The key to any successful haunted house movie -- and it's a key that more films of this type forget about than you'd might expect -- is treating the house itself like an actual character in the film, one with its own distinct personality and physical characteristics. Too often, the setting just becomes an anonymous stage on which scary stuff happens. But Wan thankfully takes his time establishing the geography of the Perron home, ingeniously hitting upon a family game -- "Hide and Clap" where a blindfolded seeker has to find hiders relying only on the sound of their claps -- as a way of exploring the space from the second floor to the boarded-up basement. (This game also sets up one of the movie's single best "Boo!" moments that will almost certainly cause whatever theater you happen to be in to erupt with the sound of screams. In that respect, The Conjuring is probably one of this summer's most enjoyable movies to see with a big audience.) Shooting with a wide-angle lens, Wan creates an environment where something dark and sinister constantly seems to be hovering around the edges of the frame. The actors -- Taylor in particular -- do their own part to heighten the tension, playing the drama of the situation with more conviction than is typical for a genre programmer. And if the pace is occasionally on the pokey side (there's an extended subplot that involves the spirit invading the Warrens's own home turf that could easily have been cut out), it's nice to see a horror movie that leaves breathing room in between its scares instead of rushing from jolt to jolt. If The Conjuring is representative of the kinds of movies Wan intends to make going forward, than consider himself forgiven for unleashing Jigsaw upon the world.

Get showtimes and tickets for this movie from Fandango.

Keep up with Movies Without Pity on Facebook and Tumblr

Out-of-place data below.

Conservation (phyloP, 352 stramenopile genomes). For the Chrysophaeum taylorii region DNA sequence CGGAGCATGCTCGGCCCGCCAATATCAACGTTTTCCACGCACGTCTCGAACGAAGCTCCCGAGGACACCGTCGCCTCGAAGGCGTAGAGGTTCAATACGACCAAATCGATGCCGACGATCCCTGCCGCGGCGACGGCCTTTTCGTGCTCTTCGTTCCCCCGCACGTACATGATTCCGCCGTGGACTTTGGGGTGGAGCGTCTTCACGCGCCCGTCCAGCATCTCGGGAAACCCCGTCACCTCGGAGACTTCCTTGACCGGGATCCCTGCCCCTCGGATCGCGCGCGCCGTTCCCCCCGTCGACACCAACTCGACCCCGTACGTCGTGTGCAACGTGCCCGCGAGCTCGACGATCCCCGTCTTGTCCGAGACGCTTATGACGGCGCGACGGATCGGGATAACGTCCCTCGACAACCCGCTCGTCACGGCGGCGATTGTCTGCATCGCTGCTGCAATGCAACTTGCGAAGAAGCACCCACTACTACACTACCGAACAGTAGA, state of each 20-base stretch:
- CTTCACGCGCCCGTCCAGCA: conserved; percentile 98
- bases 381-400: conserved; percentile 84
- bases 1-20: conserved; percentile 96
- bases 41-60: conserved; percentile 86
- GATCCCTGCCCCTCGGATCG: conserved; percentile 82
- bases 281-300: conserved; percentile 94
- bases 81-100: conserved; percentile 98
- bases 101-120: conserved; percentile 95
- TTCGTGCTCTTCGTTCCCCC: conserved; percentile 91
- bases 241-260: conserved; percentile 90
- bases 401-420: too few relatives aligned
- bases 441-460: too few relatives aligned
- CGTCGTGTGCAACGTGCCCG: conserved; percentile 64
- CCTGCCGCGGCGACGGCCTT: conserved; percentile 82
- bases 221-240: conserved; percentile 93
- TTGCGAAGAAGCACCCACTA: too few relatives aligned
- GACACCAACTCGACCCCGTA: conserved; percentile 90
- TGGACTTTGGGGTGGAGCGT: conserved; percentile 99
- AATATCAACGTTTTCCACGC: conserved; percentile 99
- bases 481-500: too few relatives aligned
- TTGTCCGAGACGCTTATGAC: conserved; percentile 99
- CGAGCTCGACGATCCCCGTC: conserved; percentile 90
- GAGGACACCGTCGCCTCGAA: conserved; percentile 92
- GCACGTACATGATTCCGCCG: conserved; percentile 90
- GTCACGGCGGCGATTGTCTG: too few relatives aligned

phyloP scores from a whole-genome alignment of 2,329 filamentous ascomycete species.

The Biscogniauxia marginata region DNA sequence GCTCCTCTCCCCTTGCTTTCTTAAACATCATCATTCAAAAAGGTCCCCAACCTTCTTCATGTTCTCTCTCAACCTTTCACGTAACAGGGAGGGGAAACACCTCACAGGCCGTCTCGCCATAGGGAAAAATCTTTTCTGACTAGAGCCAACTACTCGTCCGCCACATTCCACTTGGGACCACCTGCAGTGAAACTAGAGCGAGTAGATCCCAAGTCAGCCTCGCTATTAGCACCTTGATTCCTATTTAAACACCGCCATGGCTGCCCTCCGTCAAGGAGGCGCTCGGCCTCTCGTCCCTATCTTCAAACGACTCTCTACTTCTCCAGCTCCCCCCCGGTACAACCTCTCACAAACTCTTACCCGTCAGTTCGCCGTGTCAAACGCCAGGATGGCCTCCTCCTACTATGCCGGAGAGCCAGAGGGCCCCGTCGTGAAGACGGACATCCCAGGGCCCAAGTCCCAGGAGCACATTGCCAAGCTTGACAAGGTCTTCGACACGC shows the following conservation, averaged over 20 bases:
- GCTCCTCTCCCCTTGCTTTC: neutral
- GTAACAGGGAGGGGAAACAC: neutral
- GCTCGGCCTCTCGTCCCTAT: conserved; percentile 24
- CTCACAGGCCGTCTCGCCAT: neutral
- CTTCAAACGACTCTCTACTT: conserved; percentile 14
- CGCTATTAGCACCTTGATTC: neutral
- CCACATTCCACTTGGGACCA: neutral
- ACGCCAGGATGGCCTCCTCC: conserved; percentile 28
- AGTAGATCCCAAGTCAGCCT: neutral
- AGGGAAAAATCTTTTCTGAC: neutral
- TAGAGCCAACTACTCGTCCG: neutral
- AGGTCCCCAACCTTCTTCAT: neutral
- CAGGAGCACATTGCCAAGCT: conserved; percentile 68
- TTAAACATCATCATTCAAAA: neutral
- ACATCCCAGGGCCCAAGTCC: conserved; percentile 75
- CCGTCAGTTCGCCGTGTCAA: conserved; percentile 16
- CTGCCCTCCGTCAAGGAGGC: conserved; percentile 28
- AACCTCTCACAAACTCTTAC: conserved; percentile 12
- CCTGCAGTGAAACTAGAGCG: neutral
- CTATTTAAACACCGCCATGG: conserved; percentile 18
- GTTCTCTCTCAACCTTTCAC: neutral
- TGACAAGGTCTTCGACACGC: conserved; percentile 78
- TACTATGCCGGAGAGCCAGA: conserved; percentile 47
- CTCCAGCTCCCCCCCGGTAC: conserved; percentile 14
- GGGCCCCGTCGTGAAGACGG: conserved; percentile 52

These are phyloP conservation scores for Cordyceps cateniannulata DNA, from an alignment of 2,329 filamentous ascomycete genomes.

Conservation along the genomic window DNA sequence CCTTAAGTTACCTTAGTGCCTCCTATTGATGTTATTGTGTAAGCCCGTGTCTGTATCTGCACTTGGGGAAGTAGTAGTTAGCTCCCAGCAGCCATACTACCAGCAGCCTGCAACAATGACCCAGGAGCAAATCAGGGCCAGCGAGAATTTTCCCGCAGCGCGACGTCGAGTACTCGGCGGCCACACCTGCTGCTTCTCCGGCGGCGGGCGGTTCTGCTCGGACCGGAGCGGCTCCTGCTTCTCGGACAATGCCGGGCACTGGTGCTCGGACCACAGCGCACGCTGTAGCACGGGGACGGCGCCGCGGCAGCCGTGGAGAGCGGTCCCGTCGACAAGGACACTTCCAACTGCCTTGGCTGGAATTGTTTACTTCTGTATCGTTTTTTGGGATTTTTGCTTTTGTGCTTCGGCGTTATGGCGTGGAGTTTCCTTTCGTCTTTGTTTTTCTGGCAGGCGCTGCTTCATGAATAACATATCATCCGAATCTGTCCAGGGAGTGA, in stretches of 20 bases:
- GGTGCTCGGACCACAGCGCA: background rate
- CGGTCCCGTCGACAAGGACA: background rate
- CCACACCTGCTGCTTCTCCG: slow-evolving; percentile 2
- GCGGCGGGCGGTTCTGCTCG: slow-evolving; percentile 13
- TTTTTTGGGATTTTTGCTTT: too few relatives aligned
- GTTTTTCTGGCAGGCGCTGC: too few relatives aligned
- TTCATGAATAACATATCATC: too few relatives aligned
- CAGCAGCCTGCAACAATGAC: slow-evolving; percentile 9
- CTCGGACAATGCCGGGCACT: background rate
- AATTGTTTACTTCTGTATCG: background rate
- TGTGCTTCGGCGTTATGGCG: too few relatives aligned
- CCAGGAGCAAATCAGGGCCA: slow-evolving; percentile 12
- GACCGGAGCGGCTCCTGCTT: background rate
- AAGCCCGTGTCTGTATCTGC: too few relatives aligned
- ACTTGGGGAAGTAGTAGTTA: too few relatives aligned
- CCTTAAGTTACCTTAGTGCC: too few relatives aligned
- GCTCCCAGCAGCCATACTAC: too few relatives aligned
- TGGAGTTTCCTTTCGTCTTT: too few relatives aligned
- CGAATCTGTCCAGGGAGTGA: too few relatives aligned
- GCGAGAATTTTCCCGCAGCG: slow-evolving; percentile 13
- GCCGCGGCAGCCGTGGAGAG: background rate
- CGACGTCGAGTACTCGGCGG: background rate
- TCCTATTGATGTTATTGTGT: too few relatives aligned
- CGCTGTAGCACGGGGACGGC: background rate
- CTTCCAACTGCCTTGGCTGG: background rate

Think you've got game? Prove it! Check out Games Without Pity, our new area featuring trivia, puzzle, card, strategy, action and word games -- all free to play and guaranteed to help pass the time until your next show starts.

Comments

SHARE THE SNARK

X

Get the most of your experience.
Share the Snark!

See content relevant to you based on what your friends are reading and watching.

Share your activity with your friends to Facebook's News Feed, Timeline and Ticker.

Stay in Control: Delete any item from your activity that you choose not to share.

MOST RECENT POSTS

BLOG ARCHIVES

Movies Without Pity

March 2014

16 ENTRIES

February 2014

22 ENTRIES

January 2014

21 ENTRIES

December 2013

25 ENTRIES

November 2013

21 ENTRIES

October 2013

26 ENTRIES

September 2013

16 ENTRIES

August 2013

22 ENTRIES

July 2013

22 ENTRIES

June 2013

21 ENTRIES

May 2013

22 ENTRIES

April 2013

19 ENTRIES

March 2013

28 ENTRIES

February 2013

16 ENTRIES

January 2013

16 ENTRIES

December 2012

21 ENTRIES

November 2012

19 ENTRIES

October 2012

20 ENTRIES

September 2012

19 ENTRIES

August 2012

19 ENTRIES

July 2012

17 ENTRIES

June 2012

24 ENTRIES

May 2012

21 ENTRIES

April 2012

22 ENTRIES

March 2012

26 ENTRIES

February 2012

25 ENTRIES

January 2012

25 ENTRIES

The Latest Activity On TwOP